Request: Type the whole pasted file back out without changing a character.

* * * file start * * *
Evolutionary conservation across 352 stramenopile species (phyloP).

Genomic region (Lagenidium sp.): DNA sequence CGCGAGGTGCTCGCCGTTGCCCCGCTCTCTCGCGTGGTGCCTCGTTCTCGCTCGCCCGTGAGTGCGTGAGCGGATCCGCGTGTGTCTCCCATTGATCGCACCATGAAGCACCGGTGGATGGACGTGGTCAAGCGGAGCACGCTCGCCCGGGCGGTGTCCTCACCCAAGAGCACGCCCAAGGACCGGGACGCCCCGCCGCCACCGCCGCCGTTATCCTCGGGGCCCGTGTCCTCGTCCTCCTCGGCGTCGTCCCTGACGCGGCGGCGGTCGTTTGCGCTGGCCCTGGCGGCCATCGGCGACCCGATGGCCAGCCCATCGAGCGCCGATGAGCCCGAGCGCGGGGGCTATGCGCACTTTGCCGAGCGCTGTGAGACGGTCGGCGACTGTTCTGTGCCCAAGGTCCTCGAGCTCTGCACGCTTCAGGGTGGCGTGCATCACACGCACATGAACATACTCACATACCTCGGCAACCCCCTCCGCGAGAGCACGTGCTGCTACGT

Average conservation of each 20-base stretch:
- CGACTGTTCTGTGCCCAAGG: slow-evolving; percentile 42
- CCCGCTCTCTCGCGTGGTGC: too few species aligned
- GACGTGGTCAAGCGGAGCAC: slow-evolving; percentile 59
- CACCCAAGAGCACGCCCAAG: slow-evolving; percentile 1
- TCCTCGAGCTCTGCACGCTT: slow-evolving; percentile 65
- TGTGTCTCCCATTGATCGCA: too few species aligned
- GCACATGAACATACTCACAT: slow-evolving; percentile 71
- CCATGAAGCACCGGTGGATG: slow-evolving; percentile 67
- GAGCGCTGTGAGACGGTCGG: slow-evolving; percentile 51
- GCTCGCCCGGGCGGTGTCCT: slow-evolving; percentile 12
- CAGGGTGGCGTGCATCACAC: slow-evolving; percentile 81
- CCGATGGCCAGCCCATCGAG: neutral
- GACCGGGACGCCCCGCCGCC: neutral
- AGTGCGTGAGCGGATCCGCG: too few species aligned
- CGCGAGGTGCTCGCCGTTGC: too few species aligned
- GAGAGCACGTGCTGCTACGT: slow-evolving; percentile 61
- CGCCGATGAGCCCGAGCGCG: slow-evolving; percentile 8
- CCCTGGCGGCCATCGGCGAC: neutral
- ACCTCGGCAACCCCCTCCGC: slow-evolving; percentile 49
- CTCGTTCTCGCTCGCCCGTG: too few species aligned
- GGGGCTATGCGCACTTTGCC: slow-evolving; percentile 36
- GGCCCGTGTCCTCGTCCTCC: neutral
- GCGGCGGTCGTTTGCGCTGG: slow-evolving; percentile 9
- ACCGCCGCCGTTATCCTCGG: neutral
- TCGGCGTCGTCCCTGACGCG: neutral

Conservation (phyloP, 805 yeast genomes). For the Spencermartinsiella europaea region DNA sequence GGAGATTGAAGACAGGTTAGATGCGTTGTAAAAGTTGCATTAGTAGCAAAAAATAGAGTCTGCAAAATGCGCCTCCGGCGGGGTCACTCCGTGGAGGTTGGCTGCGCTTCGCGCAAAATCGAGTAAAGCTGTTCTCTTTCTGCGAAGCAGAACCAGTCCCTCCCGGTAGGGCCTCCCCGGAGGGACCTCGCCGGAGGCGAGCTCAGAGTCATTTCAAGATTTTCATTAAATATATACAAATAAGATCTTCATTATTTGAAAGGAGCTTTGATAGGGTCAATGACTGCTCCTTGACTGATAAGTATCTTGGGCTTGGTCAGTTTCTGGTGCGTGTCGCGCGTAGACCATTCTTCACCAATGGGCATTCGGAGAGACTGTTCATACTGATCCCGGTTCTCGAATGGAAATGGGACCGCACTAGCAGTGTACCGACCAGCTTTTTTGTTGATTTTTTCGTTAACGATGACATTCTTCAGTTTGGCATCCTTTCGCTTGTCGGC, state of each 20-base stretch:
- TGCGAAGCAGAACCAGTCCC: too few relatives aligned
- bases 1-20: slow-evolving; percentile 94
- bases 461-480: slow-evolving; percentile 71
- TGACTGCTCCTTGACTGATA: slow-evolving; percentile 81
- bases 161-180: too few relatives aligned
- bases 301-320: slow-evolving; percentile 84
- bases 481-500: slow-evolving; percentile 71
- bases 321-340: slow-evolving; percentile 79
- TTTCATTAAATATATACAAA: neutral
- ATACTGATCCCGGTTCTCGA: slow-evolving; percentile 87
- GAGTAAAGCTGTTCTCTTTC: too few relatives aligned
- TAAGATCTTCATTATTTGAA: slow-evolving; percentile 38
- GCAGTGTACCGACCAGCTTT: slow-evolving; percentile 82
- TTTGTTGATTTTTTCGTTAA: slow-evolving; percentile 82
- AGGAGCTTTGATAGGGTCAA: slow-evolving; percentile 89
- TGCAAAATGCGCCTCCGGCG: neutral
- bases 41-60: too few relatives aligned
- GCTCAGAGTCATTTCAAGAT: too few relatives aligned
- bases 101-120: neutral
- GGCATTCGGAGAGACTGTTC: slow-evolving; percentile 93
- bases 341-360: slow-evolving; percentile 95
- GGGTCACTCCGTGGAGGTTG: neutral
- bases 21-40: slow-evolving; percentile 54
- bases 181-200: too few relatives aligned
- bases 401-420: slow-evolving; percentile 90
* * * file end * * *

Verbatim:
Evolutionary conservation across 352 stramenopile species (phyloP).

Genomic region (Lagenidium sp.): DNA sequence CGCGAGGTGCTCGCCGTTGCCCCGCTCTCTCGCGTGGTGCCTCGTTCTCGCTCGCCCGTGAGTGCGTGAGCGGATCCGCGTGTGTCTCCCATTGATCGCACCATGAAGCACCGGTGGATGGACGTGGTCAAGCGGAGCACGCTCGCCCGGGCGGTGTCCTCACCCAAGAGCACGCCCAAGGACCGGGACGCCCCGCCGCCACCGCCGCCGTTATCCTCGGGGCCCGTGTCCTCGTCCTCCTCGGCGTCGTCCCTGACGCGGCGGCGGTCGTTTGCGCTGGCCCTGGCGGCCATCGGCGACCCGATGGCCAGCCCATCGAGCGCCGATGAGCCCGAGCGCGGGGGCTATGCGCACTTTGCCGAGCGCTGTGAGACGGTCGGCGACTGTTCTGTGCCCAAGGTCCTCGAGCTCTGCACGCTTCAGGGTGGCGTGCATCACACGCACATGAACATACTCACATACCTCGGCAACCCCCTCCGCGAGAGCACGTGCTGCTACGT

Average conservation of each 20-base stretch:
- CGACTGTTCTGTGCCCAAGG: slow-evolving; percentile 42
- CCCGCTCTCTCGCGTGGTGC: too few species aligned
- GACGTGGTCAAGCGGAGCAC: slow-evolving; percentile 59
- CACCCAAGAGCACGCCCAAG: slow-evolving; percentile 1
- TCCTCGAGCTCTGCACGCTT: slow-evolving; percentile 65
- TGTGTCTCCCATTGATCGCA: too few species aligned
- GCACATGAACATACTCACAT: slow-evolving; percentile 71
- CCATGAAGCACCGGTGGATG: slow-evolving; percentile 67
- GAGCGCTGTGAGACGGTCGG: slow-evolving; percentile 51
- GCTCGCCCGGGCGGTGTCCT: slow-evolving; percentile 12
- CAGGGTGGCGTGCATCACAC: slow-evolving; percentile 81
- CCGATGGCCAGCCCATCGAG: neutral
- GACCGGGACGCCCCGCCGCC: neutral
- AGTGCGTGAGCGGATCCGCG: too few species aligned
- CGCGAGGTGCTCGCCGTTGC: too few species aligned
- GAGAGCACGTGCTGCTACGT: slow-evolving; percentile 61
- CGCCGATGAGCCCGAGCGCG: slow-evolving; percentile 8
- CCCTGGCGGCCATCGGCGAC: neutral
- ACCTCGGCAACCCCCTCCGC: slow-evolving; percentile 49
- CTCGTTCTCGCTCGCCCGTG: too few species aligned
- GGGGCTATGCGCACTTTGCC: slow-evolving; percentile 36
- GGCCCGTGTCCTCGTCCTCC: neutral
- GCGGCGGTCGTTTGCGCTGG: slow-evolving; percentile 9
- ACCGCCGCCGTTATCCTCGG: neutral
- TCGGCGTCGTCCCTGACGCG: neutral

Conservation (phyloP, 805 yeast genomes). For the Spencermartinsiella europaea region DNA sequence GGAGATTGAAGACAGGTTAGATGCGTTGTAAAAGTTGCATTAGTAGCAAAAAATAGAGTCTGCAAAATGCGCCTCCGGCGGGGTCACTCCGTGGAGGTTGGCTGCGCTTCGCGCAAAATCGAGTAAAGCTGTTCTCTTTCTGCGAAGCAGAACCAGTCCCTCCCGGTAGGGCCTCCCCGGAGGGACCTCGCCGGAGGCGAGCTCAGAGTCATTTCAAGATTTTCATTAAATATATACAAATAAGATCTTCATTATTTGAAAGGAGCTTTGATAGGGTCAATGACTGCTCCTTGACTGATAAGTATCTTGGGCTTGGTCAGTTTCTGGTGCGTGTCGCGCGTAGACCATTCTTCACCAATGGGCATTCGGAGAGACTGTTCATACTGATCCCGGTTCTCGAATGGAAATGGGACCGCACTAGCAGTGTACCGACCAGCTTTTTTGTTGATTTTTTCGTTAACGATGACATTCTTCAGTTTGGCATCCTTTCGCTTGTCGGC, state of each 20-base stretch:
- TGCGAAGCAGAACCAGTCCC: too few relatives aligned
- bases 1-20: slow-evolving; percentile 94
- bases 461-480: slow-evolving; percentile 71
- TGACTGCTCCTTGACTGATA: slow-evolving; percentile 81
- bases 161-180: too few relatives aligned
- bases 301-320: slow-evolving; percentile 84
- bases 481-500: slow-evolving; percentile 71
- bases 321-340: slow-evolving; percentile 79
- TTTCATTAAATATATACAAA: neutral
- ATACTGATCCCGGTTCTCGA: slow-evolving; percentile 87
- GAGTAAAGCTGTTCTCTTTC: too few relatives aligned
- TAAGATCTTCATTATTTGAA: slow-evolving; percentile 38
- GCAGTGTACCGACCAGCTTT: slow-evolving; percentile 82
- TTTGTTGATTTTTTCGTTAA: slow-evolving; percentile 82
- AGGAGCTTTGATAGGGTCAA: slow-evolving; percentile 89
- TGCAAAATGCGCCTCCGGCG: neutral
- bases 41-60: too few relatives aligned
- GCTCAGAGTCATTTCAAGAT: too few relatives aligned
- bases 101-120: neutral
- GGCATTCGGAGAGACTGTTC: slow-evolving; percentile 93
- bases 341-360: slow-evolving; percentile 95
- GGGTCACTCCGTGGAGGTTG: neutral
- bases 21-40: slow-evolving; percentile 54
- bases 181-200: too few relatives aligned
- bases 401-420: slow-evolving; percentile 90